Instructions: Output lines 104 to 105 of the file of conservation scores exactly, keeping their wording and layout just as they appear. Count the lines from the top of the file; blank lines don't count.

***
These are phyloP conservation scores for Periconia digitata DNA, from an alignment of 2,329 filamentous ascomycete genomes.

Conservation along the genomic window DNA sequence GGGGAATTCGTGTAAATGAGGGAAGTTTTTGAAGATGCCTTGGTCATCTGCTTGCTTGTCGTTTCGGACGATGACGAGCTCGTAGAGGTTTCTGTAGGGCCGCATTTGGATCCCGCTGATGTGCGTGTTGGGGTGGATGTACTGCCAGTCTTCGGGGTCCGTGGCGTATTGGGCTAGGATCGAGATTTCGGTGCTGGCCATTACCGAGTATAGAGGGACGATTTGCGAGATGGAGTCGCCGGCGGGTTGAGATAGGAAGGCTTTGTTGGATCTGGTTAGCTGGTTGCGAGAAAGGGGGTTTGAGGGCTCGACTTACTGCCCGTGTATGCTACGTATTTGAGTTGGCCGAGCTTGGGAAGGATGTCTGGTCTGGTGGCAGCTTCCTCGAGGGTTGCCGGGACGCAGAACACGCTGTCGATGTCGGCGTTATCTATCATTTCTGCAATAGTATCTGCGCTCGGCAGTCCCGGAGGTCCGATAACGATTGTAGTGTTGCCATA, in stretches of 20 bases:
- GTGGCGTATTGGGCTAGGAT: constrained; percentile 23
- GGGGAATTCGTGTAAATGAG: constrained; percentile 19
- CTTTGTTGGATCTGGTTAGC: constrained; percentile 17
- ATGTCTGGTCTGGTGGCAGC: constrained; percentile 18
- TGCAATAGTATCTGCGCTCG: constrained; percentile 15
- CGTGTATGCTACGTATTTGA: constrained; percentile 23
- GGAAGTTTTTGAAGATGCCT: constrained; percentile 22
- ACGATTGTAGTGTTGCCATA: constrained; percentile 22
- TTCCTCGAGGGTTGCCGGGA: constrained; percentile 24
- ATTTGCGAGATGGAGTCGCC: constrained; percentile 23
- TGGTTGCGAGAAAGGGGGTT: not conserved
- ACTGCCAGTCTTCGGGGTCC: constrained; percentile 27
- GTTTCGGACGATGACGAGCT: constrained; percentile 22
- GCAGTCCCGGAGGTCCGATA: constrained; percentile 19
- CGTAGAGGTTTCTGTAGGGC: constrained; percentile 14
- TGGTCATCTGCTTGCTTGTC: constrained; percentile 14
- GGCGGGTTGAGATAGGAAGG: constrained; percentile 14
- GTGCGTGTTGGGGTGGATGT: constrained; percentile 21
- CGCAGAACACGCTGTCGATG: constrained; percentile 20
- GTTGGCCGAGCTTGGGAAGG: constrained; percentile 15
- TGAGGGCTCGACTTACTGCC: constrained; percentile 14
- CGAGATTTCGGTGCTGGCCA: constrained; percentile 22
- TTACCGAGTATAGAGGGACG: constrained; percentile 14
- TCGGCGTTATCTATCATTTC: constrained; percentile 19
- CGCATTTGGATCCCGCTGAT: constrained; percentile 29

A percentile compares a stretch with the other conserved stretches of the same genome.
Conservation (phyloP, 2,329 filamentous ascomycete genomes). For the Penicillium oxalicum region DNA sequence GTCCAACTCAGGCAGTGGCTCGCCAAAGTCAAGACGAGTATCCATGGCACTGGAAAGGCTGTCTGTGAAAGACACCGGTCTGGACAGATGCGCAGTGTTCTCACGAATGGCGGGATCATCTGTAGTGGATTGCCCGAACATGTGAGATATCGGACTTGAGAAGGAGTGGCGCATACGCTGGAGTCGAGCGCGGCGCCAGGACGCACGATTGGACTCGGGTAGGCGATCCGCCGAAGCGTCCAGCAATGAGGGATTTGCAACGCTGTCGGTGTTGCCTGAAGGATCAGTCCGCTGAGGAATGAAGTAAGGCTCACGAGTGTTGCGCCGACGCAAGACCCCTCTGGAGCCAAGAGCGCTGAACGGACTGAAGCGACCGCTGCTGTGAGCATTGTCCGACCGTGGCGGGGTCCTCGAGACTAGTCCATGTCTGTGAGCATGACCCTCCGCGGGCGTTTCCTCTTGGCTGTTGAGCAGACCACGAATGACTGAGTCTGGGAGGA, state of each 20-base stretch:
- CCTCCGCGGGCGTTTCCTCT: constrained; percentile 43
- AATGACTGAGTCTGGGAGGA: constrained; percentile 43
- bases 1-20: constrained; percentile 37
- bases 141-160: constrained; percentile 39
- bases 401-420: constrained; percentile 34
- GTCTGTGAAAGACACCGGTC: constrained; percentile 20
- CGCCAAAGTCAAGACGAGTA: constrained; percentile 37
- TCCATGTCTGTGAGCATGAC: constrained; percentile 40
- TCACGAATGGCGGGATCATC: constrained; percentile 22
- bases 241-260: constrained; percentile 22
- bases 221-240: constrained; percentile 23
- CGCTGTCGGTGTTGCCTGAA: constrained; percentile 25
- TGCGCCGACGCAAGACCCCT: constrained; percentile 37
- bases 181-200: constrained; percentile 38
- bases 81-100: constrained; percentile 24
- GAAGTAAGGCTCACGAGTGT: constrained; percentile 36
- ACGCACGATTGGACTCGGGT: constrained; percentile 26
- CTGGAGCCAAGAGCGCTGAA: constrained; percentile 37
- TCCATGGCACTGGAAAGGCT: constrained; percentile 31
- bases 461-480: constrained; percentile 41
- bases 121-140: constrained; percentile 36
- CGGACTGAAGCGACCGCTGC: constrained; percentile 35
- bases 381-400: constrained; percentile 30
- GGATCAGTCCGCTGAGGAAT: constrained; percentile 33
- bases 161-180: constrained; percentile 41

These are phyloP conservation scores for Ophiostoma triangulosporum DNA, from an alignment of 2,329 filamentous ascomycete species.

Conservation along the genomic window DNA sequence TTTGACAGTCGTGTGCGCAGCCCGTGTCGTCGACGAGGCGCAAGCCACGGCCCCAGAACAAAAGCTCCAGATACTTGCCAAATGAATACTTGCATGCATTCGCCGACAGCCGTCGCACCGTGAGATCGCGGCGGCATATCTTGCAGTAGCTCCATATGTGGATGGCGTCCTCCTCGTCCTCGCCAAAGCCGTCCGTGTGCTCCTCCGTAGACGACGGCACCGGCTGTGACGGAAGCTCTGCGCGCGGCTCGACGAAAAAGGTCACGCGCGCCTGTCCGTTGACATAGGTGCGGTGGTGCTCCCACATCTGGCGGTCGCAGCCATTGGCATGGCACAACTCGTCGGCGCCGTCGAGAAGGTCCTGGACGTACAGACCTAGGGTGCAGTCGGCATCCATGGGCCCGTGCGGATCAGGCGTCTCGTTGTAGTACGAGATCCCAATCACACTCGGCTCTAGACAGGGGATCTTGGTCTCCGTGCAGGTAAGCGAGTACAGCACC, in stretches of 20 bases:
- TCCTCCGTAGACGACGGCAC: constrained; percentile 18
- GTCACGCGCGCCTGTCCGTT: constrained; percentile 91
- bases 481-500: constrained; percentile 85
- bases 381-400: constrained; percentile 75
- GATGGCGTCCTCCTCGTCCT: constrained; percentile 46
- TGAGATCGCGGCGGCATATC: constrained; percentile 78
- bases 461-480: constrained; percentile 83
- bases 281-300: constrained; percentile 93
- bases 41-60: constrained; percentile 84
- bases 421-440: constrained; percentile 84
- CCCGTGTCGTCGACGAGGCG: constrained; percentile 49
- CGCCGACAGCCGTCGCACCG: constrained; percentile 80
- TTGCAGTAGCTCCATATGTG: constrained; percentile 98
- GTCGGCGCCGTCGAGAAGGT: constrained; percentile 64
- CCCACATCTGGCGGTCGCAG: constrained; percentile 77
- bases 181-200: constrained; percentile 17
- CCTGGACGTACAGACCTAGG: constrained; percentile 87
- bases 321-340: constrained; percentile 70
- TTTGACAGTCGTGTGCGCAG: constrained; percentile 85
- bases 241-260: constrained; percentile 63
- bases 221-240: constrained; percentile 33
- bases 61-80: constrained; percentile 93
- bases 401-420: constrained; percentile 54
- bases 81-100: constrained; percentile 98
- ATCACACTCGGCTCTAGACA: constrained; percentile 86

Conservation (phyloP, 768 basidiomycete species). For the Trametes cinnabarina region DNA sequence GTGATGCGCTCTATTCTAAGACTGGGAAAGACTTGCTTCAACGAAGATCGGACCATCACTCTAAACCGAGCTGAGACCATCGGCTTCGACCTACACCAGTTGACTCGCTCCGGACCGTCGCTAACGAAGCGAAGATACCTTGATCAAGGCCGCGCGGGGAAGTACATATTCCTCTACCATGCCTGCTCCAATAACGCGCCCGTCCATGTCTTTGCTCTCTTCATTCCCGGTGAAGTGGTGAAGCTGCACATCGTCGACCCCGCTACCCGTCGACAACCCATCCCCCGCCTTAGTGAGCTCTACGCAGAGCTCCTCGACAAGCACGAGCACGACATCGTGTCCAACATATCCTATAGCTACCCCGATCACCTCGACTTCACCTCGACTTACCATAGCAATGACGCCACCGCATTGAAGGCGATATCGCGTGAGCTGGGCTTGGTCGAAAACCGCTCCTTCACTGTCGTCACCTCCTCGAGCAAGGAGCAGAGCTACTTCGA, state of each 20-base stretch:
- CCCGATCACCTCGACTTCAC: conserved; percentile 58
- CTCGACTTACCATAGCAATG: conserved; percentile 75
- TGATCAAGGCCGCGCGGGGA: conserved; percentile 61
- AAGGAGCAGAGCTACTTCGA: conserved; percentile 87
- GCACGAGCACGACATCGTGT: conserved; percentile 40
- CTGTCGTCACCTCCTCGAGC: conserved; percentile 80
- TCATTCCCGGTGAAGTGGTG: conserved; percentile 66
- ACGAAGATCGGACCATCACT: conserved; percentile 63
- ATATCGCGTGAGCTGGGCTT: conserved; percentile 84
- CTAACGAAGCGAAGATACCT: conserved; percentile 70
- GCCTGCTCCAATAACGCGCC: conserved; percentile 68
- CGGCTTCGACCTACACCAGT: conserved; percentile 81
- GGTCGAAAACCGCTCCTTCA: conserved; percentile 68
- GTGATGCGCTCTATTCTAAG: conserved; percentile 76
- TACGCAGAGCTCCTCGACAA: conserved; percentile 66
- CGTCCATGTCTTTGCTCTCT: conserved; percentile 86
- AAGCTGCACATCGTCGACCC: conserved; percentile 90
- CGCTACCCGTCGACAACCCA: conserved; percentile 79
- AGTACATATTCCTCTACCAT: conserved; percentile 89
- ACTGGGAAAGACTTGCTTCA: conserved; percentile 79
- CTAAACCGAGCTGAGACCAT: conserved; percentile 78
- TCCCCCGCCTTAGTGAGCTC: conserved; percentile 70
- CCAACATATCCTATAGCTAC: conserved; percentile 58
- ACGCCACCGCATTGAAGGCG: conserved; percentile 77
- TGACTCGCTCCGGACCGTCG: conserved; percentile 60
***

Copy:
- TCCCCCGCCTTAGTGAGCTC: conserved; percentile 70
- CCAACATATCCTATAGCTAC: conserved; percentile 58